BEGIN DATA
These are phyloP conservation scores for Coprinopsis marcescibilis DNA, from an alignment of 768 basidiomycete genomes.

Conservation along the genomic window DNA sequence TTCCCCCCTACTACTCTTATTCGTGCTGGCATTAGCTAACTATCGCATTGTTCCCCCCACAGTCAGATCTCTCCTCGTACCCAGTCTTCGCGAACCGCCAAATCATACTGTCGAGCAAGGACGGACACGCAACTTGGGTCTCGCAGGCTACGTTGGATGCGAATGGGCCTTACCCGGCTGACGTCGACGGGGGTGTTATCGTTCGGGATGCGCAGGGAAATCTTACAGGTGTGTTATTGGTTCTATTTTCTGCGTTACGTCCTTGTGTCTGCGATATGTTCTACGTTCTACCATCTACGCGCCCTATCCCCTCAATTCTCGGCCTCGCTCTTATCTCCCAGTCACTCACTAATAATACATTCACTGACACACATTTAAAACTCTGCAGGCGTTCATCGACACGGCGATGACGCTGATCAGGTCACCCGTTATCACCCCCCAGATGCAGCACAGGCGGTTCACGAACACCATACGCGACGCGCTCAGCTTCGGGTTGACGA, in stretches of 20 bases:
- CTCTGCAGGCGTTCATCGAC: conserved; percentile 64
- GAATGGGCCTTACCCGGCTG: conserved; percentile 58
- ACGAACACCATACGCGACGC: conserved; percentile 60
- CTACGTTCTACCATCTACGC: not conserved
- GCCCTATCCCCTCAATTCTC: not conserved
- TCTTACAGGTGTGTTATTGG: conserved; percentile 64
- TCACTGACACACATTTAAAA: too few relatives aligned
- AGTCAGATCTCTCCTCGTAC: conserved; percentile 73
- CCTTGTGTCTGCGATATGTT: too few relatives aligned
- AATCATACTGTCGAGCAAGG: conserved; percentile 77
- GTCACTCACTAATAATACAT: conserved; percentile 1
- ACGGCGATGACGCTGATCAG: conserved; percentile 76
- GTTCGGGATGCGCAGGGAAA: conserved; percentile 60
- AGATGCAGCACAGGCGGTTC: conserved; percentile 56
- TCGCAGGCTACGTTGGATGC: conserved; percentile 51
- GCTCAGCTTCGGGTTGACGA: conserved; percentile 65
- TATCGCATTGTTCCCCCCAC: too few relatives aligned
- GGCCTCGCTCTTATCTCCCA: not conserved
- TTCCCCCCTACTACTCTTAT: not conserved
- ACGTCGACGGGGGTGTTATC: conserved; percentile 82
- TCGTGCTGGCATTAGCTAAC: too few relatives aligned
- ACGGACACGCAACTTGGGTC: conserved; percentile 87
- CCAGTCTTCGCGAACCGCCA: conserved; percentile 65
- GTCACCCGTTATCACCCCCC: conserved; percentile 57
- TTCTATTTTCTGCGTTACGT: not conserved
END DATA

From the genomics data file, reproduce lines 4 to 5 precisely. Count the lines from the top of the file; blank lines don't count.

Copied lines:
- GAATGGGCCTTACCCGGCTG: conserved; percentile 58
- ACGAACACCATACGCGACGC: conserved; percentile 60